Part of the larger The impacts of climate change on Bonaire (2022-present) report available here.
Climate change is the biggest “global health threat facing humanity” in the 21st century. Climate change will very likely affect public health on Caribbean small islands, as small island developing states are highly vulnerable to the climate change impacts on health. Currently, small island developing states already “carry heavy burdens” in the form of non-communicable diseases, malnutrition, and obesity. The Caribbean region is especially vulnerable to the impacts of climate change and this project investigates the impacts of climate change on Bonaire’s public health situation.
The effects of climate change on various aspects of Bonairians’ health conditions are determined by focussing on the impacts on vector-borne diseases, non-communicable diseases, and mental health, among others. In order to explore the current health situation on Bonaire and the possible impacts on public health associated with climate change, desk research is combined with expert interviews.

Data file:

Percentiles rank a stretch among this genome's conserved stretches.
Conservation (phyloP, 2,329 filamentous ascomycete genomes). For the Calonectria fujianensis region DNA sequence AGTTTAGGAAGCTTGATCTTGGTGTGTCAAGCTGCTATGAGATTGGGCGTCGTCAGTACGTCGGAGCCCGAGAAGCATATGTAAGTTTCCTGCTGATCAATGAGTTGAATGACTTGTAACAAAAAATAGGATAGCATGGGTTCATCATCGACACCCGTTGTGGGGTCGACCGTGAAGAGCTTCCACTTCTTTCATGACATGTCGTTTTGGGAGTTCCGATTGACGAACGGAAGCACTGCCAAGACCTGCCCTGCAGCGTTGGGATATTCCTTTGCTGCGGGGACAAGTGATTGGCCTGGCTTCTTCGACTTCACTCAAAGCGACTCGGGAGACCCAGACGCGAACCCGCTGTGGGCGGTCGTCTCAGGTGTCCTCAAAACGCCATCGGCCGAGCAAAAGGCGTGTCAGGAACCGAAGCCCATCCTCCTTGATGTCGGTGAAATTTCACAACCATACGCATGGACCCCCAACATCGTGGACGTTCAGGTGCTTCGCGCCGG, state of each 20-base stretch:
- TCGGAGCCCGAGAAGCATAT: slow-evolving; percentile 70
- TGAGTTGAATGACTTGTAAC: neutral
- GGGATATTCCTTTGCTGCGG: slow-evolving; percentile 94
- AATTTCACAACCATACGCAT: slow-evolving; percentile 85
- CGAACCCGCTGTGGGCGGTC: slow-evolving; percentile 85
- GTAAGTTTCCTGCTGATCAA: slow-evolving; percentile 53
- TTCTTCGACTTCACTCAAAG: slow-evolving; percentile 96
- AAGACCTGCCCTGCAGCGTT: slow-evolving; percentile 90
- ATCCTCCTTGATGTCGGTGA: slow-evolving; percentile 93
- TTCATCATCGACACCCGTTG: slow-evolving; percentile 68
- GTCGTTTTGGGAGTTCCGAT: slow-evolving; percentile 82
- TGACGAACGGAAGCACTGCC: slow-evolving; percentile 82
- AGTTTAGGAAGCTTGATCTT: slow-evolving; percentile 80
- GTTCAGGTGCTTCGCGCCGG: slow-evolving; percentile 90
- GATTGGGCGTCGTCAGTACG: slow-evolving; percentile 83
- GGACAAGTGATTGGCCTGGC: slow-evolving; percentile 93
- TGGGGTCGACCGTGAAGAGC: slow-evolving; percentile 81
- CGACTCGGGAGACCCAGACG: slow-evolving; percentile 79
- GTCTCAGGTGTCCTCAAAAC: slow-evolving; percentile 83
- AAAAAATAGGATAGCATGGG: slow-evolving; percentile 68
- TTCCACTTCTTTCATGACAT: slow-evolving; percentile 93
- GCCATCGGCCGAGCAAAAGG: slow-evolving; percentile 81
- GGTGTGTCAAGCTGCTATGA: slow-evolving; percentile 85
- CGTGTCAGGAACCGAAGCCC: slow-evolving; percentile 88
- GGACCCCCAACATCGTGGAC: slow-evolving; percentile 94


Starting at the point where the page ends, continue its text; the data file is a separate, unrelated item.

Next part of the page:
Although climate change induced floods can result in increased injury and accidental mortality (WHO, 2021), such physical trauma only makes up a minor part of the health climate change impacts. In reality, many more impacts can be seen in terms of vectorborne diseases, non-communicable diseases, mental health, and other health problems. The results indicate that Bonaire’s public health is vulnerable to climate change affecting vector-borne diseases, malnutrition and food insecurity, noncommunicable diseases, heat-related stress and mortality, and mental health issues, among others. Decision-makers should take their responsibility to support Bonaire’s adaptation to the expected impacts accordingly.